The Lone Star State likes shopping more than learning.
If you live in McAllen, Texas, there’s a low chance you have student debt — but odds are, you have a credit card through a retail store.
“Store cards can be great ways to access discounts and other benefits,” the study says. “They can also be among the most expensive credit cards out there with rates often surpassing 20 percent APR.”
That’s a high interest rate. Before we get too far into where these cards are used most often, let’s take a look at what makes these cards different than others.
What is a retail store credit card?
Have you ever brought your items to the cash register at your favorite store, and the cashier asked, “would you like to sign up for a store card? It’ll save you 20 percent on your purchase today.”
It’s very typical at most large retailers to offer these lines of credit, but the question is — are they worth it?
Retail store credit cards are often low-balance cards with a limited use to the store you open the line of credit through. If you’re new to credit, or trying to rebuild your credit, these cards can help you — as long as you pay the balance every month. However, there are some drawbacks.
Let’s say this credit card to your favorite store has a balance of $300, it won’t be hard for you to charge most of your available credit line. That will in turn have negative effects on your credit score. FICO determines your credit score off five key factors, one of which is your credit utilization ratio. Meaning, the available credit balance you have compared to the amount you have already charged.
Retail store credit cards are also known for having large interest rates. The average annual percentage rate on credit cards from some of the largest retailers in America is almost 25 percent, according to a 2017 survey from CreditCards.com. That’s an expensive debt to carry around.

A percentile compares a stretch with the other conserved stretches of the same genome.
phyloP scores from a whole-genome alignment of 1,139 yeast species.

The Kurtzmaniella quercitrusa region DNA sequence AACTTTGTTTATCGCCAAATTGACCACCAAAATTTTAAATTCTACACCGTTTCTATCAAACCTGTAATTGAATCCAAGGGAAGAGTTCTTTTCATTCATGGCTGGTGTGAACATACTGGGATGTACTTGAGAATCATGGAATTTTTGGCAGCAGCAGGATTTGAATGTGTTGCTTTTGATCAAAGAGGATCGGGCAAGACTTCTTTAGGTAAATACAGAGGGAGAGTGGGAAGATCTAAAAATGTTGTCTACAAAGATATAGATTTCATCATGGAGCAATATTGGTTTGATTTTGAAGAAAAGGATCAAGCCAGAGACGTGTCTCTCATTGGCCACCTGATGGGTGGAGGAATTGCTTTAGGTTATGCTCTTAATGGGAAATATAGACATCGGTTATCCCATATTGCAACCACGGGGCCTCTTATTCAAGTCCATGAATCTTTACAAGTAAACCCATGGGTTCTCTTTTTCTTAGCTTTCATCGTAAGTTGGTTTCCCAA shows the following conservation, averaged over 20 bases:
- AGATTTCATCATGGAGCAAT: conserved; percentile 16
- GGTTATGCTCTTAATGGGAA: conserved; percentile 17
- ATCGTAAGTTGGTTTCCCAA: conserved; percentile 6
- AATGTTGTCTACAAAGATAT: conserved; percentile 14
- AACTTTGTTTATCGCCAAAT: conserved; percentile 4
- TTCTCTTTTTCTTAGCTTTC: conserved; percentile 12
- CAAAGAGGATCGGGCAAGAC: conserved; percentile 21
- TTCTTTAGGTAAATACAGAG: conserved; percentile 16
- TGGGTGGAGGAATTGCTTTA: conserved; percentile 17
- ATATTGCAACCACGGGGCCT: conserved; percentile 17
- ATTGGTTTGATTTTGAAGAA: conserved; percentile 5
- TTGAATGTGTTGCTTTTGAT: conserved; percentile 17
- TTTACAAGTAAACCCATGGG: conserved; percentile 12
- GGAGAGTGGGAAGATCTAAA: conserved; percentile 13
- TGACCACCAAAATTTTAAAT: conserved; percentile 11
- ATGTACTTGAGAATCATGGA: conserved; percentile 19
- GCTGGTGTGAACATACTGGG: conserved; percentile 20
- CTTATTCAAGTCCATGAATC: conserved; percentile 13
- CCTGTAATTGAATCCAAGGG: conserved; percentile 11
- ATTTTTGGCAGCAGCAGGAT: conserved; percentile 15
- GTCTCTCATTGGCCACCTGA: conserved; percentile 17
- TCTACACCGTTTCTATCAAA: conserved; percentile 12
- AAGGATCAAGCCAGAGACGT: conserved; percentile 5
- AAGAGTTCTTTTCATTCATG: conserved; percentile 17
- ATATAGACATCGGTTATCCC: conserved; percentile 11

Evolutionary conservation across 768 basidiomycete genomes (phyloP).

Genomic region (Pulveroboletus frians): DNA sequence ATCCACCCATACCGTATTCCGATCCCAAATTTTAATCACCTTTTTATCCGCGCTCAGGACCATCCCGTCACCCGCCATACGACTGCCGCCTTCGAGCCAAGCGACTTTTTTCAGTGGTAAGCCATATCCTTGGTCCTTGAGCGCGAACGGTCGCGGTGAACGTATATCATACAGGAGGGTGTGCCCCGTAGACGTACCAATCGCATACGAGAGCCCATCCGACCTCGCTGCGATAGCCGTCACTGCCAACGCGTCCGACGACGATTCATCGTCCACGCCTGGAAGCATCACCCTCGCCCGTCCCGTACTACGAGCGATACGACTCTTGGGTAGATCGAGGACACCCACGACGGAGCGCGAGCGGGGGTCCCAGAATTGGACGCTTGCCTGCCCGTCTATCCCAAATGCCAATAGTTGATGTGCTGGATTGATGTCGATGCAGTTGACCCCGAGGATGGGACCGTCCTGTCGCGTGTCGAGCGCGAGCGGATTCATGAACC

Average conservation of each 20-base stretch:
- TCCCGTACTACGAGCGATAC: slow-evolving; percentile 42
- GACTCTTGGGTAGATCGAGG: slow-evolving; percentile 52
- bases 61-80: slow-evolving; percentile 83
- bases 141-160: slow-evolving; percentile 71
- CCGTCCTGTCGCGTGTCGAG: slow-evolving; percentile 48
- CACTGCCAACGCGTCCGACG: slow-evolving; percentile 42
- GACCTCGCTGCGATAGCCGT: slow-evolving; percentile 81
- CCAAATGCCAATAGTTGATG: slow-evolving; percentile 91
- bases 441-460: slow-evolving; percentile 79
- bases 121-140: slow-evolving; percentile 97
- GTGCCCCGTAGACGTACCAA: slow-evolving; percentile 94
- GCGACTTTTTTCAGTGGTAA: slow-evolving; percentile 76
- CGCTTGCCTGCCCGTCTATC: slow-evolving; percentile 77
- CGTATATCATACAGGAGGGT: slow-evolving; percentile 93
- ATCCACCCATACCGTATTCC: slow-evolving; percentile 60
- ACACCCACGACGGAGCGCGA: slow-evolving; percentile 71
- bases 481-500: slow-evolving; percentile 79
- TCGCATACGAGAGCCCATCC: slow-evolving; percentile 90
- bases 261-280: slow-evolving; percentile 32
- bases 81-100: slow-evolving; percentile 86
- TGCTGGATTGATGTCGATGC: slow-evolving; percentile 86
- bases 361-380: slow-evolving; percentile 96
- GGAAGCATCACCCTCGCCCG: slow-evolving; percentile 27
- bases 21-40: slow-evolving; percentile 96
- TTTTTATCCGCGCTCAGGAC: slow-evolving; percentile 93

Of course not everything about these credit cards is terrible. They do offer some extra perks to keeping this type of credit line open. Some retailers will offer special incentive, or rewards deals. But they often can only be used at those stores.
Where do Americans use retail store credit cards the most?
McAllen is just the city with most residents using these types of cards, and carry a balance on those cards. In the top 10 cities using retail store credit cards, Texas has three of its cities make the list. The other two — El Paso, and Houston, Texas tied for 10th place. Here are the cities that earned their spot in the top 5…
- McAllen, Texas: The average balance on retail store credit cards is $3,207. That’s actually not the highest average balance, but when considering how many people have these cards here, and the percentage of card balances they have, brought this city to the top of the list. Seventy-two percent of McAllen residents have retail cards. And 45 percent carry a balance on those cards.
- Charleston, South Carolina: The average balance on a retail store charge card here is $4,026. Sixty-three percent of this city’s residents have charge cards. And 33 percent carry a balance on these cards.
- Bakersfield, California: The balance that most retail store creditors hold here is $3,053. Sixty-eight percent have a balance on their charge card in this city. And 37 percent carry a balance on their card.
- Riverside, California: Another city located in California with a high amount of retail store card holders. These shoppers hold an average balance of $3,115. Sixty-six percent of the population has one of these cards, and 36 percent carry a balance on them.
- Lakeland-Winter Haven, Florida: Coming in at No. 5, and the only Florida city to make the top 10. Retail store card holders carry a balance of $3,628. Sixty percent of city residents have one, and 34 percent carry a balance on their charge cards.
Tired of struggling to pay off credit card debt on your own? Talk to a certified consumer credit counselor to find relief now.
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Article last modified on July 3, 2018. Published by Debt.com, LLC . Mobile users may also access the AMP Version: Which City Has The Highest Retail Store Credit Card Debt? - AMP.